Towards the end of last year, just as St James was starting to establish itself as a venue of broader use once again, they held a mid-week event headlined by visiting act Baghdaddies.
Despite being a Wednesday night it proved rather popular and it wasn’t long before a return engagement was announced replicating the previous show but on a Saturday evening, making it much more accommodating for those looking to have a proper party.
It might just because of the comparison to that previous show was in my head but the music seemed to have more danceable beats brought to the fore which pulled people forward naturally as their set went on.
With a real sense of fun between the band on stage becoming infectious, as well as some great songs that I could see being singalong favourites, I think there might be some truth to a statement I heard in the audience last week that they could be on the path to filling the gap left since the break up of The Buffalo Huddleston Band (albeit in their own way).
After something of a break while a couple of members of the band focussed on another project The Recks were back tonight and, it has to be said, their first couple of songs were a bit ‘wobbly’ for wont of a better word and I was worried they were going to be the ones to fall flat tonight.
Thankfully, by the time they hit new track Red Rocking Chair they were back on form and didn’t look back, getting the crowd dancing and singing along to their unique brand of psychedelic indie folk.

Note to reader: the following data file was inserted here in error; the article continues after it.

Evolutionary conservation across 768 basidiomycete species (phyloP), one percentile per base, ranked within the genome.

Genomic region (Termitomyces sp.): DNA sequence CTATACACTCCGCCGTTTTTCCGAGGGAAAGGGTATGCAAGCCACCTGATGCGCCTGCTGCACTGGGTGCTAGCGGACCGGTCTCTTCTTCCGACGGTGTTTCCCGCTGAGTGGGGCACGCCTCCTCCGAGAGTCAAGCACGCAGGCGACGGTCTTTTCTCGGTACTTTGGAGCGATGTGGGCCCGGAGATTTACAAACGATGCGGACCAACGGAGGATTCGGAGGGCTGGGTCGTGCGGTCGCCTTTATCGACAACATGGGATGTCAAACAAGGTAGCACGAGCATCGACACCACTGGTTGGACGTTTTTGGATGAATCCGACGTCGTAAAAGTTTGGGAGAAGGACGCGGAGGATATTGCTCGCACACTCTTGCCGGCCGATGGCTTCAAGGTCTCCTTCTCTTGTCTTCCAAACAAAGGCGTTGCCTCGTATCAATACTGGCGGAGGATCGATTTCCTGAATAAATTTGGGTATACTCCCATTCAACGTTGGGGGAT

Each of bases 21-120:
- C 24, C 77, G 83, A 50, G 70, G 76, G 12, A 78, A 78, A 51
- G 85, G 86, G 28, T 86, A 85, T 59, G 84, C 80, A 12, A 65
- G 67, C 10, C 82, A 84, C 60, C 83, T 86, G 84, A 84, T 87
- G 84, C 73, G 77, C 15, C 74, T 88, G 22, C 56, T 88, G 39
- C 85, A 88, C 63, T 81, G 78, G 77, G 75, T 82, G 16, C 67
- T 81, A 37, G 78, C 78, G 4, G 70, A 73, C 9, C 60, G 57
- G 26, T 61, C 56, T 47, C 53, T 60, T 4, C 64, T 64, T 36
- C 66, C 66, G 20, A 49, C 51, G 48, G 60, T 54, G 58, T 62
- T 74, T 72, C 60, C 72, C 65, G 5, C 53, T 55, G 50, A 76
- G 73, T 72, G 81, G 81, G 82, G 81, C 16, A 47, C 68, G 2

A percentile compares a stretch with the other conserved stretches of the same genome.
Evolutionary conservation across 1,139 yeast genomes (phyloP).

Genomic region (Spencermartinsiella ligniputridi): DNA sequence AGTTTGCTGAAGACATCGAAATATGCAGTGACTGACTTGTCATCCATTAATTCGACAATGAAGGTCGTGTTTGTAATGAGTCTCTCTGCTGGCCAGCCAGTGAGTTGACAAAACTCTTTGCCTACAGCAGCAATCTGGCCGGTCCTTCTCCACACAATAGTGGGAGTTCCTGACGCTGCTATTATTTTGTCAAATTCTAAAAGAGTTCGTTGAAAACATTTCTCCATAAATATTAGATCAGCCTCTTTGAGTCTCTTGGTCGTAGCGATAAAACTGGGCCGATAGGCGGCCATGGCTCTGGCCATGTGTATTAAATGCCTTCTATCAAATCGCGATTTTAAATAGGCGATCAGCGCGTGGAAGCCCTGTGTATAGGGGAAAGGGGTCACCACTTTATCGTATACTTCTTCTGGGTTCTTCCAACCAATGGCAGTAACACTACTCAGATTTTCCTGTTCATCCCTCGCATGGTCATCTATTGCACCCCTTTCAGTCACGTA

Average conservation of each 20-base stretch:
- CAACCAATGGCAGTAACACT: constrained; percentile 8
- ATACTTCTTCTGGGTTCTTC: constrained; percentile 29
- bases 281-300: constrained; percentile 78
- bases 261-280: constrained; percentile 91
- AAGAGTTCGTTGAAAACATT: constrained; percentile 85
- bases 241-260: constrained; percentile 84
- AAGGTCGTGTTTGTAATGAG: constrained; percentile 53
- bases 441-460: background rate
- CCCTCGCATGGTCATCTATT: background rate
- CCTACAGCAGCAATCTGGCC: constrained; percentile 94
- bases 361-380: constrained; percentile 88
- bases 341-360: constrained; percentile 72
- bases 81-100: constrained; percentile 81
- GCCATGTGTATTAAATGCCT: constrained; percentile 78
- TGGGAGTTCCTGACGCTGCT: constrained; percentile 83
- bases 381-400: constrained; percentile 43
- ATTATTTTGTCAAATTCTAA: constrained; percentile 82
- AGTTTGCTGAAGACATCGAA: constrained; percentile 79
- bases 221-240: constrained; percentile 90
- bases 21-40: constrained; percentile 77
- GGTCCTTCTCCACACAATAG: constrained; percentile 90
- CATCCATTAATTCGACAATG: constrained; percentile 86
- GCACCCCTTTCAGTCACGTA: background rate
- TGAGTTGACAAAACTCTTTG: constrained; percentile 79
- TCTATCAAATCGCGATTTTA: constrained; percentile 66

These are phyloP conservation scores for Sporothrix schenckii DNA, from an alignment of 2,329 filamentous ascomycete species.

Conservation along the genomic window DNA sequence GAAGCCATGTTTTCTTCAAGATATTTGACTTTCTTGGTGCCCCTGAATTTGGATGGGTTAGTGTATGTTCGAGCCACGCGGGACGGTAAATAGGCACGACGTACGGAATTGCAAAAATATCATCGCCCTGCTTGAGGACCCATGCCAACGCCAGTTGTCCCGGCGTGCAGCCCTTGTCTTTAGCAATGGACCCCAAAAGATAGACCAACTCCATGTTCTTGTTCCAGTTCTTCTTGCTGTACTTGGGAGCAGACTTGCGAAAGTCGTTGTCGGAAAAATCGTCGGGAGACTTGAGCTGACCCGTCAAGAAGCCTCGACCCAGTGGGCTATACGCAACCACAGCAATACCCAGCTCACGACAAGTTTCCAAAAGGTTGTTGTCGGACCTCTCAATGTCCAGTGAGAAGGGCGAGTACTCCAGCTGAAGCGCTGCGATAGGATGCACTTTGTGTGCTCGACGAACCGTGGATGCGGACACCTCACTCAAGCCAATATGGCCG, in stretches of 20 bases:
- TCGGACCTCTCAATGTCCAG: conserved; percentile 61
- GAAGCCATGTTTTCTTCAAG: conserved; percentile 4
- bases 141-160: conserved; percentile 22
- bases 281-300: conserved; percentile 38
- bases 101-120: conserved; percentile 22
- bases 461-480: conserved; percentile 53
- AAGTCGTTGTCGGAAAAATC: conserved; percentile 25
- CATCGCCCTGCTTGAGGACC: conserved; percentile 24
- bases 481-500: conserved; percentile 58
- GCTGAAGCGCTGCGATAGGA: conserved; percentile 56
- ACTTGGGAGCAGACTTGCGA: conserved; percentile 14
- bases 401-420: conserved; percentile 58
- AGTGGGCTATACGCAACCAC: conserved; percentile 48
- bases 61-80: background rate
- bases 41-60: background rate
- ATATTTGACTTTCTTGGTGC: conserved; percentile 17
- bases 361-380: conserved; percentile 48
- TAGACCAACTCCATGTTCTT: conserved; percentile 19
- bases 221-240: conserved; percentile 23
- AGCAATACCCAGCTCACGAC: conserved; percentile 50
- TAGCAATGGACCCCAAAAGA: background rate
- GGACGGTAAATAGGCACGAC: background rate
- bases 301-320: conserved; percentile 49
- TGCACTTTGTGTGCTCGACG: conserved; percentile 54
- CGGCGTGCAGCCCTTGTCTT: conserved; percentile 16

This was only my second time seeing the band with new bass player Joe Le Long and, while it’s slightly changed the dynamic with Joe taking on backing vocal duties and stepping forward on stage more than his predecessors, he’s already clearly fit into the band well and as they closed on crowd favourite double whammy of Trainwreck and Valentine you could tell the crowd really wanted more.
It was clear that Baghdaddies made quite an impact on their first visit to the island so as soon as they took to the stage St James was in party mode and stayed there for the best part of an hour and half.
The Geordie five-piece unleashed an almost relentless run of upbeat and danceable tracks merging ska and elements of Balkan folk, that could easily have become a kind of ‘novelty’ proposition but were delivered with such conviction and charm that they didn’t.
Along with that they featured occasional hints at a more subversive and rebellious streak than you might think on a first listen adding something extra to the mix.
With two front men, in the guitarist and saxophonist, bringing different aspects to keep things varied and a sense of fun from all five members that’s unparalleled (the guitarist and bassist had something of Laurel & Hardy to their on stage relationship) it was impossible not to enjoy the performance.
As they got a ‘zombie conga’ going around the hall and then joined in with it themselves the audience became a direct part of the show too.
Ending with a kind of surf/ska hybrid number it wasn’t long before they were back for an encore that ended with them heading back off stage to busk in amongst the people, even taking up place behind the bar at the back of the room bringing the night to a close on a high and with the audience really still wanting more!